Posted: 5:35 p.m.
Among the most interesting of head coach Marvin Lewis' observations Saturday after watching tape of Thursday night's win in New England concerned the rapid maturity of right tackle Anthony Collins and the fine play of starting cornerbacks Johnathan Joseph and Leon Hall.
"The defense will only play as good as those two guys on the outside play," Lewis said.
And it's been very good. Joseph is particularly drawing raves for amping up his physical play and tackling.
"He tackled very well in his first two years in the NFL and he missed some tackles (last year)," Lewis said. "He's changed his body composition and he's kind of coming into his own."
Lewis thought the offensive line held up well against the Patriots' varying looks and physical play when they saw four different fronts in the first four series.
"The pockets were clean," Lewis said. "I thought the one pressure was a hug blitz and it wasn't their responsibilities. I think they've played two games well as a unit. We have to eliminate penalties. We have to be more consistent with our tracks, both them and the running backs, in the running game. But they faced a lot of blitzes (Thursday), a lot of pressure early in that game.
"There was a good opportunity for them to see both changes in personnel, changes in looks. A lot of adjustments had to be made mentally out there."
Collins has been called for holding on running plays in each of the first two games, but Lewis has been impressed with his play at the point of attack.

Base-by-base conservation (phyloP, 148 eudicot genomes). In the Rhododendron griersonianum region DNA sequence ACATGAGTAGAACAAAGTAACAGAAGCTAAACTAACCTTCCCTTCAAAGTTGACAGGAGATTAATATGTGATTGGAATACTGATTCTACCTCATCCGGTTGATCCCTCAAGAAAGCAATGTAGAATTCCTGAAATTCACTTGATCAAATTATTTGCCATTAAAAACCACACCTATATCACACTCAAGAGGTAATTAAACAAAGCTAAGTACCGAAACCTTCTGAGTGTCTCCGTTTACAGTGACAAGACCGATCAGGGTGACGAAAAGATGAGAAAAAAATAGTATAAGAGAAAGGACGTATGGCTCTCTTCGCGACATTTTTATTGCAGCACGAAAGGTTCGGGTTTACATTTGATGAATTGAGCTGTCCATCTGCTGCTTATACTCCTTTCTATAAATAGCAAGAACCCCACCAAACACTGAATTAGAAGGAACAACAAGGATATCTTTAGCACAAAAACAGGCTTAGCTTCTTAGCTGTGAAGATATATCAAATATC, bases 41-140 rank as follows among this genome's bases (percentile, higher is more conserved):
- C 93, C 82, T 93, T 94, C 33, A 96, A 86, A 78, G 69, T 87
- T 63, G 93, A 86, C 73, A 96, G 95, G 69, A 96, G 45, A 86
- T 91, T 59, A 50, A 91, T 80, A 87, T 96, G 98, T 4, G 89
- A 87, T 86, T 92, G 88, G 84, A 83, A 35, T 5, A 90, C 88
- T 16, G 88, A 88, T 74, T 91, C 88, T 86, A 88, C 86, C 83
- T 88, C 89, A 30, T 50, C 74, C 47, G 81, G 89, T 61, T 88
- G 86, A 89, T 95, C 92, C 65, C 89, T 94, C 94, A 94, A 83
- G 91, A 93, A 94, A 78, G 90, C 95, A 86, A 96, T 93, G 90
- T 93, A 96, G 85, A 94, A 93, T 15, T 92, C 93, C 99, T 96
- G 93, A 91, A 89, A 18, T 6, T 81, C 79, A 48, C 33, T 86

"Some of those wouldn't be called, some would," Lewis said. "In the preseason there becomes an emphasis on certain things. But he's at the point of attack, he's got his guy wrapped up pretty good and we just have to do a better job initially with the hands and placement of them.
"Anthony continues to answer the challenges and that's what you want. We felt like last year when we drafted him that he was a great young prospect. He played big-time football and that he'd come here and be able to play and make the transition. He's probably grown up as fast as any young guy I've ever been around. He's grown up. He's matured. He really comes to work every day like a professional."
Lewis isn't concerned that the Bengals have rolled up a lot of yards in the preseason and have just two touchdowns to show for it because of penalties and turnovers. He knows the turnovers need to be curtailed but he says the club is doing the most important thing and that's moving the ball.
The offseason emphasis on yards after the catch has paid off and has softened the blow of the scoreboard struggles. The Bengals already have seven pass plays of at least 20 yards in the first two games. That's already a third of the 21 they had in the 16-game regular season last year. And running back DeDe Dorsey's 45-yard run Thursday was one shy off Cedric Benson's team long rush last year.
Wide receiver Chad Ochocinco, whose longest catch last year was a 26-yarder, already has one of 55 and another of 35, both of the YAC variety. Wide receiver Chris Henry, whose long was a 22-yarder last year, has a 24-yarder and 27-yarder in the preseason. Tight end Dan Coats fumbled away a 27-yarder Thursday. Last year, tight end Reggie Kelly's long was 31 yards.
"We put a point of emphasis the entire offseason," Lewis said of yards after catch. "We talked about straight-arming and making sure you run with the ball after the catch as runners and receivers. Ball security has to continue to be an emphasis."
The Ocho had a superb straight arm of Pats linebacker Tedy Bruschi on his 35-yard run down the sideline Thursday.